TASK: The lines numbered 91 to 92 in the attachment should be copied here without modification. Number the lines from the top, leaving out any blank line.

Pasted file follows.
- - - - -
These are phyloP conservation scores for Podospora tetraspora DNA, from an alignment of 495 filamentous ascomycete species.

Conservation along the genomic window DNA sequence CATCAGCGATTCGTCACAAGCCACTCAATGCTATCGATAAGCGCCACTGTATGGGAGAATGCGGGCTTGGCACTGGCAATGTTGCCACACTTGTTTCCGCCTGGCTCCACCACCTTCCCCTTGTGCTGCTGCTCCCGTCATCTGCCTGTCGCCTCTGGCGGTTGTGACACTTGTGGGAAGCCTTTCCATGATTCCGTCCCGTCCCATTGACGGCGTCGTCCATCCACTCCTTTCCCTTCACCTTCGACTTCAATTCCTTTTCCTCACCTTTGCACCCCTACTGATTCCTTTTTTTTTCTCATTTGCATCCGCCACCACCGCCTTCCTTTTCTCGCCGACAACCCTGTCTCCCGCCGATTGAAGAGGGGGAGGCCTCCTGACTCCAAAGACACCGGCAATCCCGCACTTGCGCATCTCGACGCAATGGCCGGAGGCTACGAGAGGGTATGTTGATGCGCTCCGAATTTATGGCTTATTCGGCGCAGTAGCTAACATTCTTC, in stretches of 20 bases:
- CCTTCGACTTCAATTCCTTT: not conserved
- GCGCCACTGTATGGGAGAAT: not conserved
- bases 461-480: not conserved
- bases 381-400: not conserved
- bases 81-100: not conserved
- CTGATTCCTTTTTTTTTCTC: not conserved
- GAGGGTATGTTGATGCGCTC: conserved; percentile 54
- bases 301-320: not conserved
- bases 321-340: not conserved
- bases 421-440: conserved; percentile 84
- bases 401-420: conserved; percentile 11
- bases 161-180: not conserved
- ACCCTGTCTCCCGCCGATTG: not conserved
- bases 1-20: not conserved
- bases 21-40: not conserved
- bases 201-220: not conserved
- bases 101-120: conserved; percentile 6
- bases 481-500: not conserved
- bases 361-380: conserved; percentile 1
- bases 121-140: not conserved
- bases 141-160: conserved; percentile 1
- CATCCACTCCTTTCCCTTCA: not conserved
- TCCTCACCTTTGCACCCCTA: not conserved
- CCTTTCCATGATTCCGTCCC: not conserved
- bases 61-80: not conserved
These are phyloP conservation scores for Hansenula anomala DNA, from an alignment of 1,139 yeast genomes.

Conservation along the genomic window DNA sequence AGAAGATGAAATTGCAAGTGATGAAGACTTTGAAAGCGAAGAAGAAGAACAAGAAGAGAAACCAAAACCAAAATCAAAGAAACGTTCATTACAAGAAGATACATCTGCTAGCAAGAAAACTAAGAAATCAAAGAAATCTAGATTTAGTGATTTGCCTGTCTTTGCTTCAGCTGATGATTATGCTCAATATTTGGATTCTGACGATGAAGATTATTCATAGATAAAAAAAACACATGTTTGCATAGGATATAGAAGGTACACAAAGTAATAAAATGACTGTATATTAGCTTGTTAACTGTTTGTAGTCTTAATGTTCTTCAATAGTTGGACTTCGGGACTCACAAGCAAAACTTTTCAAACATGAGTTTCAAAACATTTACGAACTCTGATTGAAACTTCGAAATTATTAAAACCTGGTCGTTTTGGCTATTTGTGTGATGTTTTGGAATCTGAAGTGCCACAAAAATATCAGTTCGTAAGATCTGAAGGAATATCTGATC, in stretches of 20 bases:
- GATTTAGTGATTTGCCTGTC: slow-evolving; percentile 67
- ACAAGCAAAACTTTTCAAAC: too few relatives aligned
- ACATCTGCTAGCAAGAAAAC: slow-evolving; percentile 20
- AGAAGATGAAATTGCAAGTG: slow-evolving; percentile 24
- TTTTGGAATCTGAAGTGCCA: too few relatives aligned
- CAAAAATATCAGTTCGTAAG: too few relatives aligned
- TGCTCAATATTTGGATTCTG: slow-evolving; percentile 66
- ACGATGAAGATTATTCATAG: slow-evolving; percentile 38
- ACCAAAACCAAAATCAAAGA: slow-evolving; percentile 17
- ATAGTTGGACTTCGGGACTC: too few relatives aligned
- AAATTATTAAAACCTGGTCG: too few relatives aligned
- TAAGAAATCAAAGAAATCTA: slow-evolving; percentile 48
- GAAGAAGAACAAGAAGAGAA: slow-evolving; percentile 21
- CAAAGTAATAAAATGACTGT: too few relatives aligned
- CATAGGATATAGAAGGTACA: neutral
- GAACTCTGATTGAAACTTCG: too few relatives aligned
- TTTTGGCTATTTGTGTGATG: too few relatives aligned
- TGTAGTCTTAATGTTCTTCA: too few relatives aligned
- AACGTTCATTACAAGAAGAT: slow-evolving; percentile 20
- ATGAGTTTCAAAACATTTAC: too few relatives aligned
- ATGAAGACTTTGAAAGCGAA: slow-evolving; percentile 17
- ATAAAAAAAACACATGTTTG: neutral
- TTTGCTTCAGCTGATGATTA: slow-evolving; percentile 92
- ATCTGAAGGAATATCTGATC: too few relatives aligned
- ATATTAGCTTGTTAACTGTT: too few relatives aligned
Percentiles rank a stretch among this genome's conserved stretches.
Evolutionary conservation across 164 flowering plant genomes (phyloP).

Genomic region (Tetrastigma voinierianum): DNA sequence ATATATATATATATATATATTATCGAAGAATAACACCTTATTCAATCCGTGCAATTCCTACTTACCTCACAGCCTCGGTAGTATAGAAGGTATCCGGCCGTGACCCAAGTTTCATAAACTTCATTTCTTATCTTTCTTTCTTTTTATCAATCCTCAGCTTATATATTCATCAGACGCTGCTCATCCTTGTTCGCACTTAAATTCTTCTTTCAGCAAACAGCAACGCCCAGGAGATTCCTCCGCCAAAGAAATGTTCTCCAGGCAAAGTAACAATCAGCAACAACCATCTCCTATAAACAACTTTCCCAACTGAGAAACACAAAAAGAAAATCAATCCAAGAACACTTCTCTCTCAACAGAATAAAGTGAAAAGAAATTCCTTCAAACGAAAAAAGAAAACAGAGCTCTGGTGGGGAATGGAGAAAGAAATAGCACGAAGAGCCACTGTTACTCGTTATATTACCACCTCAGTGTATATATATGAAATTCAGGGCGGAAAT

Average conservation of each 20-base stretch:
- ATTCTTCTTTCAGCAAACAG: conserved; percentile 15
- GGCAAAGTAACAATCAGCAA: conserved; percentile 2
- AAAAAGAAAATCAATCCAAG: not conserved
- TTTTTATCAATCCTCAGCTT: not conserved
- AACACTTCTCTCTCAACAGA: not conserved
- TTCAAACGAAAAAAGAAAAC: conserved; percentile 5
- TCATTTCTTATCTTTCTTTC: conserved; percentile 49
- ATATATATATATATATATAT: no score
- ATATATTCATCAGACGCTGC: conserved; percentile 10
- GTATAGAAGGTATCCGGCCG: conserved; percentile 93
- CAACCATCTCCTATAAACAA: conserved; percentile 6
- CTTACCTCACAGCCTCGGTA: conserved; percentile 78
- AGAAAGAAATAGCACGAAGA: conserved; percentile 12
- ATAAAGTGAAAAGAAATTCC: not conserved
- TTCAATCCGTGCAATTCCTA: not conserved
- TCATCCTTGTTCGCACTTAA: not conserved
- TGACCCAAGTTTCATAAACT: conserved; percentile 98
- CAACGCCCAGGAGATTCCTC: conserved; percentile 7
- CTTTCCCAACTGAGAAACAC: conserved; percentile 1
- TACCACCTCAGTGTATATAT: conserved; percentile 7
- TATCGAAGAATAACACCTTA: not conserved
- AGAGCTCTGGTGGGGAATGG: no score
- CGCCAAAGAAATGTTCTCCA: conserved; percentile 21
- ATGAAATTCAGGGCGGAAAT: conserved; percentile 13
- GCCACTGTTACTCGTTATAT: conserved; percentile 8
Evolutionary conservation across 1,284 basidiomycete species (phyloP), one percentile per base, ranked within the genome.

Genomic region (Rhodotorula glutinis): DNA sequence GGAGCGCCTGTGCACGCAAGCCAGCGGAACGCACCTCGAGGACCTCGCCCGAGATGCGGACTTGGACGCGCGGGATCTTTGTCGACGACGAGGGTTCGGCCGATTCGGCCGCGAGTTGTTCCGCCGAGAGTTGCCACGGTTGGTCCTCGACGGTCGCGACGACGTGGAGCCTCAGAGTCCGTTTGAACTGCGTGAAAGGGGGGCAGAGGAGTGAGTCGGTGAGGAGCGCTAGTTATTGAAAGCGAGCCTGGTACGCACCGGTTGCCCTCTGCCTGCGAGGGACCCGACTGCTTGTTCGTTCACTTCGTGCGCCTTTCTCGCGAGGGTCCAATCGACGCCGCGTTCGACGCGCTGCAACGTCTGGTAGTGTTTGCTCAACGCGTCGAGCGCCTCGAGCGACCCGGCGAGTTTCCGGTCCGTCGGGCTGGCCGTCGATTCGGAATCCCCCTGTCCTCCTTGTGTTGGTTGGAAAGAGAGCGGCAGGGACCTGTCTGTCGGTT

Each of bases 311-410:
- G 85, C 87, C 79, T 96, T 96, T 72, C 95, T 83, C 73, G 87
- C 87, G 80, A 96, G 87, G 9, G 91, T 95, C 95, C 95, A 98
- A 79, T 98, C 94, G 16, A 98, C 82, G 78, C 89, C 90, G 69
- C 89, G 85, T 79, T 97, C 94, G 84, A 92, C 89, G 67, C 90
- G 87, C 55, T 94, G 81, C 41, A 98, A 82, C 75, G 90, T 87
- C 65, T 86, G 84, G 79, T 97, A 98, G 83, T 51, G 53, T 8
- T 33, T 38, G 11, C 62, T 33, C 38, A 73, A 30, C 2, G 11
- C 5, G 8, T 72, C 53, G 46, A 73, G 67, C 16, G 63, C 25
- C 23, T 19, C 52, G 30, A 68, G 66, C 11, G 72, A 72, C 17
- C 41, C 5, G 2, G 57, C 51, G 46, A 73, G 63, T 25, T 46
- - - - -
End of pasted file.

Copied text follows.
- G 87, C 55, T 94, G 81, C 41, A 98, A 82, C 75, G 90, T 87
- C 65, T 86, G 84, G 79, T 97, A 98, G 83, T 51, G 53, T 8